Tonight at 8 pm, President Obama will give one of his patented Big Speeches about the oil debacle in the Gulf—only this one will be his first-ever address from the Oval Office. The backdrop's no accident. Presidents typically only resort to Oval Office speeches when, as John Dickerson notes, they're "responding to an immediate crisis [or] trying to change the dynamic of an ongoing one." And this address falls into the latter category. The public thinks Obama's been way too cuddly with BP, while badly-needed energy legislation is sputtering in the Senate. Something has to change, and fast.
Going into the Senate debate over financial reform, a cynic would have offered the White House the following advice: Fight aggressively on the proposed consumer agency and settle for the appearance of reform on the rest of the bill. After all, most of us can understand the difference between a powerful new consumer watchdog and a token reshuffling of the bureaucracy.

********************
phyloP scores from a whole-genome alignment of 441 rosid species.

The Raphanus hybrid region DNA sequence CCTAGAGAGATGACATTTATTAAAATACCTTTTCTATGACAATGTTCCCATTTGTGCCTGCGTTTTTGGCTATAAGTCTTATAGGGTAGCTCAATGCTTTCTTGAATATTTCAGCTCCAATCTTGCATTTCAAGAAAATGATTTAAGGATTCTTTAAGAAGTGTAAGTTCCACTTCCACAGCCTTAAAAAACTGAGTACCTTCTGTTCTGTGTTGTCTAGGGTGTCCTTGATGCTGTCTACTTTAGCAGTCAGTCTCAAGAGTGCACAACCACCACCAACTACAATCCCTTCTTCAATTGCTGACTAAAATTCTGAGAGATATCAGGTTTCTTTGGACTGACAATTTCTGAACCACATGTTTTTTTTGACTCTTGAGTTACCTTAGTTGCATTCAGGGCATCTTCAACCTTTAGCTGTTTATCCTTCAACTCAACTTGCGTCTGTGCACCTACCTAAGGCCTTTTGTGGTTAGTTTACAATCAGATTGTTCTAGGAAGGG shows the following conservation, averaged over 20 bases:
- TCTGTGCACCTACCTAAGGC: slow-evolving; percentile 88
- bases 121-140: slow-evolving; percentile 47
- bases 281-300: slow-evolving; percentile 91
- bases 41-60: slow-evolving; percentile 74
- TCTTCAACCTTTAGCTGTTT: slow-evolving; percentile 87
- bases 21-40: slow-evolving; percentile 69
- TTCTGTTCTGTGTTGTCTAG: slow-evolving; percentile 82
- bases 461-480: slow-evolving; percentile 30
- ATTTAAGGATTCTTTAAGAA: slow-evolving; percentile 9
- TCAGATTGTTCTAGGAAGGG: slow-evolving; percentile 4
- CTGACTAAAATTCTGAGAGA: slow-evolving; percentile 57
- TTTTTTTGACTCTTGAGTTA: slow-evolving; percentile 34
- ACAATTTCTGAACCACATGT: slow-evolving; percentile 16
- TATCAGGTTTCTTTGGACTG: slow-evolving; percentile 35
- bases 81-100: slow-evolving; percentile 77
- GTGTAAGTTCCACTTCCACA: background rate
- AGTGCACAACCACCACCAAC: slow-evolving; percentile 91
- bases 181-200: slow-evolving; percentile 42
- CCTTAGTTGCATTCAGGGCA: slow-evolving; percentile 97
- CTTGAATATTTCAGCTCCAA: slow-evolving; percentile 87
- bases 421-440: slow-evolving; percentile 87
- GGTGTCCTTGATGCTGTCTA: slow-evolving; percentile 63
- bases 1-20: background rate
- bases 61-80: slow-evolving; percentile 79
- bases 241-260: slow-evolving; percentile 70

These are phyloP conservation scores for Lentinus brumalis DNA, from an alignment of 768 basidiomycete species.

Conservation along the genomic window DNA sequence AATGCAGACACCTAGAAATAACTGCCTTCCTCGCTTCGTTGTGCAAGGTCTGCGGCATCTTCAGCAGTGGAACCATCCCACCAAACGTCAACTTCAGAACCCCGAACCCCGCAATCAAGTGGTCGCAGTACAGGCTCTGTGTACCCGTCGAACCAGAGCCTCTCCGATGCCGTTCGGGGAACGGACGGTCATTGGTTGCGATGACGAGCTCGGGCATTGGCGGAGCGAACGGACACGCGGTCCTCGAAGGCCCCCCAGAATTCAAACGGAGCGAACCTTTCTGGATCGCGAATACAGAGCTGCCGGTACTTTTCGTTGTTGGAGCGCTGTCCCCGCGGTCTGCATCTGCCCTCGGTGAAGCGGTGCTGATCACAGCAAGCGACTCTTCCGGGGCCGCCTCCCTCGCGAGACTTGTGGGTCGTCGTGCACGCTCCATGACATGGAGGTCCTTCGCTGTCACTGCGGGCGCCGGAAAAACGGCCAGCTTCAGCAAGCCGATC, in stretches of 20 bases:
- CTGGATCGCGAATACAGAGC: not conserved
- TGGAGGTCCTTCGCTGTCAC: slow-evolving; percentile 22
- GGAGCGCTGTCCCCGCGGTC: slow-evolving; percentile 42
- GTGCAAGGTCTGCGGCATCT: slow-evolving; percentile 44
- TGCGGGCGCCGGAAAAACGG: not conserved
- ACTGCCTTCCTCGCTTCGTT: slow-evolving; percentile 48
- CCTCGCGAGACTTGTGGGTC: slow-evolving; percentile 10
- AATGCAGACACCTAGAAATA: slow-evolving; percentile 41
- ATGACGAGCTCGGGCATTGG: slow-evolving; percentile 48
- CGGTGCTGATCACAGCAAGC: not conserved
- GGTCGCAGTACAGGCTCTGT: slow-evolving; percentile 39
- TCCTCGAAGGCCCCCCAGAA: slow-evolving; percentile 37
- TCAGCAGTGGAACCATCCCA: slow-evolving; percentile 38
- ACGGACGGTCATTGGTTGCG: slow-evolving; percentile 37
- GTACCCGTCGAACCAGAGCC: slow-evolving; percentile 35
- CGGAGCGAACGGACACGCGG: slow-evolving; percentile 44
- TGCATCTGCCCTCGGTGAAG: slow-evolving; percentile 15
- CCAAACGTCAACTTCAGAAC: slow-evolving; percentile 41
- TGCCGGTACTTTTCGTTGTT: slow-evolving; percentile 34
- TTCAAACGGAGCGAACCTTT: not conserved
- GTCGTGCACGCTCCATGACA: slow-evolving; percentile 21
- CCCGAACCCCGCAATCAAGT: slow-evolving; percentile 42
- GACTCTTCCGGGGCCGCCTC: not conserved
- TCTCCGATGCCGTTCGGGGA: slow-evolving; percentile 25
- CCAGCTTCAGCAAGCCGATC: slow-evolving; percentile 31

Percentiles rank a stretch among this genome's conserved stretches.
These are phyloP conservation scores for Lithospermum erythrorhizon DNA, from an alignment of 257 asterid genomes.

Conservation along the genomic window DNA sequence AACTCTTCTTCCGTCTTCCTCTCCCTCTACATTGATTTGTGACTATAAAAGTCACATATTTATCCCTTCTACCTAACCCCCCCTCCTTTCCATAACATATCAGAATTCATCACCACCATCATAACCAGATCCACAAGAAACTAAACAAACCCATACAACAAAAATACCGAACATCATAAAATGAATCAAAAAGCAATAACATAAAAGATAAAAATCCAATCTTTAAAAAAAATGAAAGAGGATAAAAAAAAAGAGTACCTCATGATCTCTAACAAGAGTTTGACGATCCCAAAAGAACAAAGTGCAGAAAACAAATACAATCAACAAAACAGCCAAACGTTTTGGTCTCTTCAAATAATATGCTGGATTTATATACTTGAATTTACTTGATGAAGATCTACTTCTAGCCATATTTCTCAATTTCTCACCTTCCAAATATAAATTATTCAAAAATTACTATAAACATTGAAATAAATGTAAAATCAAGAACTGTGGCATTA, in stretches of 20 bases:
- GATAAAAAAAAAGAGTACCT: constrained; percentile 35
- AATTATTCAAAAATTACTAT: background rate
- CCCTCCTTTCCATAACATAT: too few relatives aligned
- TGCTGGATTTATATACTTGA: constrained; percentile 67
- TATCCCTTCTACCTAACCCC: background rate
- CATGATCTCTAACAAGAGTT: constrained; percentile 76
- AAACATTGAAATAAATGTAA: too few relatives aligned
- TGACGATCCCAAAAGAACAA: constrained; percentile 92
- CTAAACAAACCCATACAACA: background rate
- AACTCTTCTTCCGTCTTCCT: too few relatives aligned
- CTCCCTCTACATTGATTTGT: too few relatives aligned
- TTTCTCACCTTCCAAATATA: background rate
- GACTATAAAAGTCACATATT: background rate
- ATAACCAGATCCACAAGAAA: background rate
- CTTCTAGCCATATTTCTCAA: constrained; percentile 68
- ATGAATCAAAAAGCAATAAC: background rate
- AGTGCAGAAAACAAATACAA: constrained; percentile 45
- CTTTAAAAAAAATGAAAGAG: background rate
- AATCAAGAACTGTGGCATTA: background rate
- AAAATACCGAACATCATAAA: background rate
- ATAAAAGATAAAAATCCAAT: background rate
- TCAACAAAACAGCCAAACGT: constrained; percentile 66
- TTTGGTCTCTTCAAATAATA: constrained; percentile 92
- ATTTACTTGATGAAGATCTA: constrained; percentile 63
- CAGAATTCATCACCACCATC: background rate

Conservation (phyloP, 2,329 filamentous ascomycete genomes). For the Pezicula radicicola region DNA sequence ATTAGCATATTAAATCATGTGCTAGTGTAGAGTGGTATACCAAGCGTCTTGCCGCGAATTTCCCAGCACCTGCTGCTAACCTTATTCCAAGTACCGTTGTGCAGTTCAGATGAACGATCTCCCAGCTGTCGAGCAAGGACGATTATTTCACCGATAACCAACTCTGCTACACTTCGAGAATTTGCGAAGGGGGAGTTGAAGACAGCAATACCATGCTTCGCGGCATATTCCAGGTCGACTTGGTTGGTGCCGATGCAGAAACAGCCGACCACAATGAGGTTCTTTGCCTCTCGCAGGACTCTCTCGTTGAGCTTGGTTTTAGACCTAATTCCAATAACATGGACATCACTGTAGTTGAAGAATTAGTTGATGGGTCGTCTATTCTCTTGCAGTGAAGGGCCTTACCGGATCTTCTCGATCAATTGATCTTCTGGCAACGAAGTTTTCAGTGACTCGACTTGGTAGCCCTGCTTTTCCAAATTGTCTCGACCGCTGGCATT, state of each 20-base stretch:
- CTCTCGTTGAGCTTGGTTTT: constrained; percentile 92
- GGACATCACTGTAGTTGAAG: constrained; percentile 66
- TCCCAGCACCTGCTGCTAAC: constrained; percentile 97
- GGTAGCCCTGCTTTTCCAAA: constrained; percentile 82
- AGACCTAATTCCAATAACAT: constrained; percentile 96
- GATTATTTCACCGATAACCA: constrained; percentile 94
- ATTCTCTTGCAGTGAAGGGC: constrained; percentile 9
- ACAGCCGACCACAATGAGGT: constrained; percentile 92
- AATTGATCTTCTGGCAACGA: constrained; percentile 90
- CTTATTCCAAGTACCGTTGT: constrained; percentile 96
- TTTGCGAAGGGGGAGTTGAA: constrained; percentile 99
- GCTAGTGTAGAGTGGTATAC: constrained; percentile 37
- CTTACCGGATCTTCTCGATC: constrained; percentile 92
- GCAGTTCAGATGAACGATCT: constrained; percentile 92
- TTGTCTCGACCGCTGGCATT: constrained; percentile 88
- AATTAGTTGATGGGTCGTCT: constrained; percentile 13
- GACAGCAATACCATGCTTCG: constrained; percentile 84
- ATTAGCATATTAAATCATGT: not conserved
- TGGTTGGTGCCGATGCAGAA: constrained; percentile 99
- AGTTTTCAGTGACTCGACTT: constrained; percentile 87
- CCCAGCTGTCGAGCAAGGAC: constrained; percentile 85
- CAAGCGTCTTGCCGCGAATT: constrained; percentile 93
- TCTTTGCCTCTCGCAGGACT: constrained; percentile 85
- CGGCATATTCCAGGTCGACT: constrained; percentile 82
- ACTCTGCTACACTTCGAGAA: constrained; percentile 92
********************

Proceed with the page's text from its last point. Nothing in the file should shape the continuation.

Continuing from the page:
If I had to guess as I write this, I'd say no. But the trendlines for the Fed chairman aren't moving in the right direction. Today's Wall Street Journal had a piece noting that the Fed chairman was headed toward a closer than expected vote in the Senate next week, with Dems Byron Dorgan and Jeff Merkley joining Bernie Sanders, the Senate's chief Bernanke-hater on the left, as opponents of a second term.
Of all the major items on Barack Obama's ambitious agenda, health reform has the best chance of passage during the current congress. While many battle-scarred veterans are skeptical, more stars are in alignment than in the past. Previously secure workers have lost, or are afraid of losing, their employer-provided health insurance. Employers are losing confidence that they can continue to provide insurance on terms their workers and businesses can afford.